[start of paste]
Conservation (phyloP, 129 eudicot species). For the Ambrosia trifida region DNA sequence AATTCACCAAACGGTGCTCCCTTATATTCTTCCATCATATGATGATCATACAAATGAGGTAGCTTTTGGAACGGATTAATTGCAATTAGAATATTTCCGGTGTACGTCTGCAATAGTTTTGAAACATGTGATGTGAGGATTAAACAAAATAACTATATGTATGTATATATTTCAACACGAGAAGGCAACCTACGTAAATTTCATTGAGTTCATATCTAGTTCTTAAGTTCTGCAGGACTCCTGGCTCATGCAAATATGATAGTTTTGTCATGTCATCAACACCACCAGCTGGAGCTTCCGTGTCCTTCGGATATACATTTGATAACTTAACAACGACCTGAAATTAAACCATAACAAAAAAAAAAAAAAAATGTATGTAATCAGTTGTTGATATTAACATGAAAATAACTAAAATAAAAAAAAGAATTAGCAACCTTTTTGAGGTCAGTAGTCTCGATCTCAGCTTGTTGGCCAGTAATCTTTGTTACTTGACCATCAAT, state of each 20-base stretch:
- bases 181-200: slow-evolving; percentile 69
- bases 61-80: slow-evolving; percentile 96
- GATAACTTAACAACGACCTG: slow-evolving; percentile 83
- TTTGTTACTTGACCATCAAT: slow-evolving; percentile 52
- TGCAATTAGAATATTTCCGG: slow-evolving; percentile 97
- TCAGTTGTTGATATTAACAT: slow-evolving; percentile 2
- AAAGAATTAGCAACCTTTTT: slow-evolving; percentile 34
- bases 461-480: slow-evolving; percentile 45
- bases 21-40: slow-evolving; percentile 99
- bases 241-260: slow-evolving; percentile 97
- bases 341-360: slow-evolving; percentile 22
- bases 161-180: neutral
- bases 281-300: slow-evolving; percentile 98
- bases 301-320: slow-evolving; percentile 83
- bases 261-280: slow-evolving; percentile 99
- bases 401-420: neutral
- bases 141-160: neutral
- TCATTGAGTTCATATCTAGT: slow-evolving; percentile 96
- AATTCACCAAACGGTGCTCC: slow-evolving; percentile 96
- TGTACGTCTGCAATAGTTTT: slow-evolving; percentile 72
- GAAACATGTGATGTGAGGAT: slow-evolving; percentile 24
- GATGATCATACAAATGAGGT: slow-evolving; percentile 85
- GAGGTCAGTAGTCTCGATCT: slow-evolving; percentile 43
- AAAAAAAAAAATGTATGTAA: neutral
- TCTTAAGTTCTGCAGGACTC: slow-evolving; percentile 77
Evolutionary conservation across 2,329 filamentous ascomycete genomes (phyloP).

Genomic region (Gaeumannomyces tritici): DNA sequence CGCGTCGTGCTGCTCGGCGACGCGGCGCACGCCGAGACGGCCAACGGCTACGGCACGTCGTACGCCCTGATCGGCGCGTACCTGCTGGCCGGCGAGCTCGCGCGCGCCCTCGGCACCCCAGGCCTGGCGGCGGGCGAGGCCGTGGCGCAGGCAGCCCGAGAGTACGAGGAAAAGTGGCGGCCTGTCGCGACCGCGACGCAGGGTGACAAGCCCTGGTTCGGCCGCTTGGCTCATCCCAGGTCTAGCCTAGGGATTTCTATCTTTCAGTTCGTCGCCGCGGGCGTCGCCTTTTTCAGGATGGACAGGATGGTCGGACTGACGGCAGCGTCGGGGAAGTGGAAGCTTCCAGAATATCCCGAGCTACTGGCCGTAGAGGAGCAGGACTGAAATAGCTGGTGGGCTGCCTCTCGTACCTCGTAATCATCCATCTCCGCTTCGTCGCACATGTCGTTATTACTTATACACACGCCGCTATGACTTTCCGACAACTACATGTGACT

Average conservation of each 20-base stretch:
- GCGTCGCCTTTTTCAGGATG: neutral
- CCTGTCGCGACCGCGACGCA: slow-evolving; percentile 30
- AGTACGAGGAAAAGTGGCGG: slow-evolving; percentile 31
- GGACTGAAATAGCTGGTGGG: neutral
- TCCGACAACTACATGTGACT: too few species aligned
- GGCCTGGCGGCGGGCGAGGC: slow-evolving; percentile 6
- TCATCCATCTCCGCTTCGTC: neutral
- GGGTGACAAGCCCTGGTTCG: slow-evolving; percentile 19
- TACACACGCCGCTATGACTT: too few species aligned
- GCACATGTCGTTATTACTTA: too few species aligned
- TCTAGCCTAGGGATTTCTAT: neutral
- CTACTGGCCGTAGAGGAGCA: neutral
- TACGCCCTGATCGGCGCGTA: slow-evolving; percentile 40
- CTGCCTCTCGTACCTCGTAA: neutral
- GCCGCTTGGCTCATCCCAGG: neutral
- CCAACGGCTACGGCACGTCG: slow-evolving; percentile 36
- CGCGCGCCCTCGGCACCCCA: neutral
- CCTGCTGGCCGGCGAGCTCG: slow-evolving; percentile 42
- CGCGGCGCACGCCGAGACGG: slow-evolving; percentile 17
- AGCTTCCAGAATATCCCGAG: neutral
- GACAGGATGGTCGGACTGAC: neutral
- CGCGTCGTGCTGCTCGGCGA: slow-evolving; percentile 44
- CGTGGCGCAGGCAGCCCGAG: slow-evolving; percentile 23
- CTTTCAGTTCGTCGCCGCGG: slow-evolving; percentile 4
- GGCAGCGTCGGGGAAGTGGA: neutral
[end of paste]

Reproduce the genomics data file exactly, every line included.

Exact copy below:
Conservation (phyloP, 129 eudicot species). For the Ambrosia trifida region DNA sequence AATTCACCAAACGGTGCTCCCTTATATTCTTCCATCATATGATGATCATACAAATGAGGTAGCTTTTGGAACGGATTAATTGCAATTAGAATATTTCCGGTGTACGTCTGCAATAGTTTTGAAACATGTGATGTGAGGATTAAACAAAATAACTATATGTATGTATATATTTCAACACGAGAAGGCAACCTACGTAAATTTCATTGAGTTCATATCTAGTTCTTAAGTTCTGCAGGACTCCTGGCTCATGCAAATATGATAGTTTTGTCATGTCATCAACACCACCAGCTGGAGCTTCCGTGTCCTTCGGATATACATTTGATAACTTAACAACGACCTGAAATTAAACCATAACAAAAAAAAAAAAAAAATGTATGTAATCAGTTGTTGATATTAACATGAAAATAACTAAAATAAAAAAAAGAATTAGCAACCTTTTTGAGGTCAGTAGTCTCGATCTCAGCTTGTTGGCCAGTAATCTTTGTTACTTGACCATCAAT, state of each 20-base stretch:
- bases 181-200: slow-evolving; percentile 69
- bases 61-80: slow-evolving; percentile 96
- GATAACTTAACAACGACCTG: slow-evolving; percentile 83
- TTTGTTACTTGACCATCAAT: slow-evolving; percentile 52
- TGCAATTAGAATATTTCCGG: slow-evolving; percentile 97
- TCAGTTGTTGATATTAACAT: slow-evolving; percentile 2
- AAAGAATTAGCAACCTTTTT: slow-evolving; percentile 34
- bases 461-480: slow-evolving; percentile 45
- bases 21-40: slow-evolving; percentile 99
- bases 241-260: slow-evolving; percentile 97
- bases 341-360: slow-evolving; percentile 22
- bases 161-180: neutral
- bases 281-300: slow-evolving; percentile 98
- bases 301-320: slow-evolving; percentile 83
- bases 261-280: slow-evolving; percentile 99
- bases 401-420: neutral
- bases 141-160: neutral
- TCATTGAGTTCATATCTAGT: slow-evolving; percentile 96
- AATTCACCAAACGGTGCTCC: slow-evolving; percentile 96
- TGTACGTCTGCAATAGTTTT: slow-evolving; percentile 72
- GAAACATGTGATGTGAGGAT: slow-evolving; percentile 24
- GATGATCATACAAATGAGGT: slow-evolving; percentile 85
- GAGGTCAGTAGTCTCGATCT: slow-evolving; percentile 43
- AAAAAAAAAAATGTATGTAA: neutral
- TCTTAAGTTCTGCAGGACTC: slow-evolving; percentile 77
Evolutionary conservation across 2,329 filamentous ascomycete genomes (phyloP).

Genomic region (Gaeumannomyces tritici): DNA sequence CGCGTCGTGCTGCTCGGCGACGCGGCGCACGCCGAGACGGCCAACGGCTACGGCACGTCGTACGCCCTGATCGGCGCGTACCTGCTGGCCGGCGAGCTCGCGCGCGCCCTCGGCACCCCAGGCCTGGCGGCGGGCGAGGCCGTGGCGCAGGCAGCCCGAGAGTACGAGGAAAAGTGGCGGCCTGTCGCGACCGCGACGCAGGGTGACAAGCCCTGGTTCGGCCGCTTGGCTCATCCCAGGTCTAGCCTAGGGATTTCTATCTTTCAGTTCGTCGCCGCGGGCGTCGCCTTTTTCAGGATGGACAGGATGGTCGGACTGACGGCAGCGTCGGGGAAGTGGAAGCTTCCAGAATATCCCGAGCTACTGGCCGTAGAGGAGCAGGACTGAAATAGCTGGTGGGCTGCCTCTCGTACCTCGTAATCATCCATCTCCGCTTCGTCGCACATGTCGTTATTACTTATACACACGCCGCTATGACTTTCCGACAACTACATGTGACT

Average conservation of each 20-base stretch:
- GCGTCGCCTTTTTCAGGATG: neutral
- CCTGTCGCGACCGCGACGCA: slow-evolving; percentile 30
- AGTACGAGGAAAAGTGGCGG: slow-evolving; percentile 31
- GGACTGAAATAGCTGGTGGG: neutral
- TCCGACAACTACATGTGACT: too few species aligned
- GGCCTGGCGGCGGGCGAGGC: slow-evolving; percentile 6
- TCATCCATCTCCGCTTCGTC: neutral
- GGGTGACAAGCCCTGGTTCG: slow-evolving; percentile 19
- TACACACGCCGCTATGACTT: too few species aligned
- GCACATGTCGTTATTACTTA: too few species aligned
- TCTAGCCTAGGGATTTCTAT: neutral
- CTACTGGCCGTAGAGGAGCA: neutral
- TACGCCCTGATCGGCGCGTA: slow-evolving; percentile 40
- CTGCCTCTCGTACCTCGTAA: neutral
- GCCGCTTGGCTCATCCCAGG: neutral
- CCAACGGCTACGGCACGTCG: slow-evolving; percentile 36
- CGCGCGCCCTCGGCACCCCA: neutral
- CCTGCTGGCCGGCGAGCTCG: slow-evolving; percentile 42
- CGCGGCGCACGCCGAGACGG: slow-evolving; percentile 17
- AGCTTCCAGAATATCCCGAG: neutral
- GACAGGATGGTCGGACTGAC: neutral
- CGCGTCGTGCTGCTCGGCGA: slow-evolving; percentile 44
- CGTGGCGCAGGCAGCCCGAG: slow-evolving; percentile 23
- CTTTCAGTTCGTCGCCGCGG: slow-evolving; percentile 4
- GGCAGCGTCGGGGAAGTGGA: neutral